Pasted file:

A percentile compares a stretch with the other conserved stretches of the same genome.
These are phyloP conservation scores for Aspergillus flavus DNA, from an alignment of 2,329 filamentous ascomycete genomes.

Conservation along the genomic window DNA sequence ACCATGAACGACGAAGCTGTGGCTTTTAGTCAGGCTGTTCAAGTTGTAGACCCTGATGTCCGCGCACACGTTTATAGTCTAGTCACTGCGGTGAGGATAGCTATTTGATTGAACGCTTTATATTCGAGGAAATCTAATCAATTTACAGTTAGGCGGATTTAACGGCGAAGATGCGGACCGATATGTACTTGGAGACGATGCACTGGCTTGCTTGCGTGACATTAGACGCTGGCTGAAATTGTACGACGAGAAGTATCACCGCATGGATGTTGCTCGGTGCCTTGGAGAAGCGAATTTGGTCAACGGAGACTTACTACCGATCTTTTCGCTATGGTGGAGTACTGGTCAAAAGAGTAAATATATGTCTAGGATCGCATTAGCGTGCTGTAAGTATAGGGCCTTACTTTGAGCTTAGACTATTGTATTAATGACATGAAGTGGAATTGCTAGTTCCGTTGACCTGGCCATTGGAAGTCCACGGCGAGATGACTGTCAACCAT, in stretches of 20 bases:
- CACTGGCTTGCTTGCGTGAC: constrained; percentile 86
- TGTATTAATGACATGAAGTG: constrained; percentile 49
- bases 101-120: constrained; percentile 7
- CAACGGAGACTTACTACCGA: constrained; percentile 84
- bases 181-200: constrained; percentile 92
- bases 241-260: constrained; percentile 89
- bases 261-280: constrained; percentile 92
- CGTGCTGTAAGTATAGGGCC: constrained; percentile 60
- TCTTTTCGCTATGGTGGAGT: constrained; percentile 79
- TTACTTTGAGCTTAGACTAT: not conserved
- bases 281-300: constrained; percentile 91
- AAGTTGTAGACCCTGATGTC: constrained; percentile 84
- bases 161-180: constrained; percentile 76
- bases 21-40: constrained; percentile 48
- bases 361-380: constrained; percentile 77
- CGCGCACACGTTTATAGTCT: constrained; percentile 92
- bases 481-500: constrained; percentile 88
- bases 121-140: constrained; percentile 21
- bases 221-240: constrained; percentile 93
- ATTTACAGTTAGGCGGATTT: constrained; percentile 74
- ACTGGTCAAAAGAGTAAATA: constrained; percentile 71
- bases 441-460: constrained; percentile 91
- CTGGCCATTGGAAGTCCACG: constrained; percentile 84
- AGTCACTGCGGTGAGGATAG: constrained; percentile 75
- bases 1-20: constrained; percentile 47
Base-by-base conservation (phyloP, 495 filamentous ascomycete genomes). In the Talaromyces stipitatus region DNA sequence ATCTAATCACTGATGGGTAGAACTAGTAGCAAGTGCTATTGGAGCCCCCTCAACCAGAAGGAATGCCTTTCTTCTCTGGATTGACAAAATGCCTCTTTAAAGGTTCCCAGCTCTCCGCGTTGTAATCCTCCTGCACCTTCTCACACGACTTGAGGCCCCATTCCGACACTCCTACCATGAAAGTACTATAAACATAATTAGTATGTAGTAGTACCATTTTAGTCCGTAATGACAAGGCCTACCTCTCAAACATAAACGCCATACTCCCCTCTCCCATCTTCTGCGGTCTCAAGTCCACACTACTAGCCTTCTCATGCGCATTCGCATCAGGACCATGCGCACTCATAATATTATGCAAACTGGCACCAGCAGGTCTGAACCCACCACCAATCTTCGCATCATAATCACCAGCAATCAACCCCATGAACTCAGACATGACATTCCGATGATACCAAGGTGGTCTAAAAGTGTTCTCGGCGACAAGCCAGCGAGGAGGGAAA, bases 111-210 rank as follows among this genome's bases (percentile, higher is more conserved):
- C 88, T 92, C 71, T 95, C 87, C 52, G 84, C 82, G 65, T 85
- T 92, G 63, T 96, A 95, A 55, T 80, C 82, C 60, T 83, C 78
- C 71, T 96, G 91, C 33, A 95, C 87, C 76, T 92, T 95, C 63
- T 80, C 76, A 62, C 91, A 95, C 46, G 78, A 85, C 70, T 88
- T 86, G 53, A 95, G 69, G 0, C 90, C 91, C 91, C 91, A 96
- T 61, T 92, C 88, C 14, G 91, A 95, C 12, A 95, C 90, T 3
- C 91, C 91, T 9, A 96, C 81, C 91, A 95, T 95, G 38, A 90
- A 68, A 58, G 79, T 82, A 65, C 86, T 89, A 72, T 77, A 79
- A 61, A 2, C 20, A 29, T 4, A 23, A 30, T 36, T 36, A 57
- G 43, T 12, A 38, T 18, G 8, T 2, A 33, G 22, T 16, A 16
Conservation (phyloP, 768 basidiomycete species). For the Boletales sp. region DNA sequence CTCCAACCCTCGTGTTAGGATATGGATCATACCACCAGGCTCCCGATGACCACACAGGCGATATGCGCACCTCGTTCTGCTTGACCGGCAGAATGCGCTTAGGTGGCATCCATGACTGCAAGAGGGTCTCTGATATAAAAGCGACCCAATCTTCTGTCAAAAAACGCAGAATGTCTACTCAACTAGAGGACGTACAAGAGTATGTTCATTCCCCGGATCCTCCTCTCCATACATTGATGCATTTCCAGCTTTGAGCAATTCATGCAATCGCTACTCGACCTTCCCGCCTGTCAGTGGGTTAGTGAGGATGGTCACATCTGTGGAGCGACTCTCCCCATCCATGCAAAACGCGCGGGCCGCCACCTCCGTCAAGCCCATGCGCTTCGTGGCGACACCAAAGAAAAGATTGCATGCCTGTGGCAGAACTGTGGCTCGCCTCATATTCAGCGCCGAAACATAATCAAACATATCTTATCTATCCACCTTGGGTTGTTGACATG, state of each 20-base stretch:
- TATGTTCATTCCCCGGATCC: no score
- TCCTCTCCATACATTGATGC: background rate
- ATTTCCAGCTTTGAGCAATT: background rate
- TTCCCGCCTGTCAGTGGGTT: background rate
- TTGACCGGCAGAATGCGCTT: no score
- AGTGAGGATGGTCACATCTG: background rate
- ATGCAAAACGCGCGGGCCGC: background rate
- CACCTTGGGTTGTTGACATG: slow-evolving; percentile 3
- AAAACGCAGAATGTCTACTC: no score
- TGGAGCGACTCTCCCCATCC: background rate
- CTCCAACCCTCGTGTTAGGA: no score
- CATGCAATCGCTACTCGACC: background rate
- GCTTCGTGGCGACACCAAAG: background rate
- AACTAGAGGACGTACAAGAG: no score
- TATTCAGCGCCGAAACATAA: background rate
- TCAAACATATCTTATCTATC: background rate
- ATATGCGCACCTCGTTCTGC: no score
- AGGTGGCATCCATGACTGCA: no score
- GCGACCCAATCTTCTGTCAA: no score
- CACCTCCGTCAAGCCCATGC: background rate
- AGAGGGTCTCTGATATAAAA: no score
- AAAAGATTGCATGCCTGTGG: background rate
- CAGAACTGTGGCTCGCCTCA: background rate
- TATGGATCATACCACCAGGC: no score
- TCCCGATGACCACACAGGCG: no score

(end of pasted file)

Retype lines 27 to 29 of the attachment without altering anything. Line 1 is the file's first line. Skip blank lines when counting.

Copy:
- AGTCACTGCGGTGAGGATAG: constrained; percentile 75
- bases 1-20: constrained; percentile 47
Base-by-base conservation (phyloP, 495 filamentous ascomycete genomes). In the Talaromyces stipitatus region DNA sequence ATCTAATCACTGATGGGTAGAACTAGTAGCAAGTGCTATTGGAGCCCCCTCAACCAGAAGGAATGCCTTTCTTCTCTGGATTGACAAAATGCCTCTTTAAAGGTTCCCAGCTCTCCGCGTTGTAATCCTCCTGCACCTTCTCACACGACTTGAGGCCCCATTCCGACACTCCTACCATGAAAGTACTATAAACATAATTAGTATGTAGTAGTACCATTTTAGTCCGTAATGACAAGGCCTACCTCTCAAACATAAACGCCATACTCCCCTCTCCCATCTTCTGCGGTCTCAAGTCCACACTACTAGCCTTCTCATGCGCATTCGCATCAGGACCATGCGCACTCATAATATTATGCAAACTGGCACCAGCAGGTCTGAACCCACCACCAATCTTCGCATCATAATCACCAGCAATCAACCCCATGAACTCAGACATGACATTCCGATGATACCAAGGTGGTCTAAAAGTGTTCTCGGCGACAAGCCAGCGAGGAGGGAAA, bases 111-210 rank as follows among this genome's bases (percentile, higher is more conserved):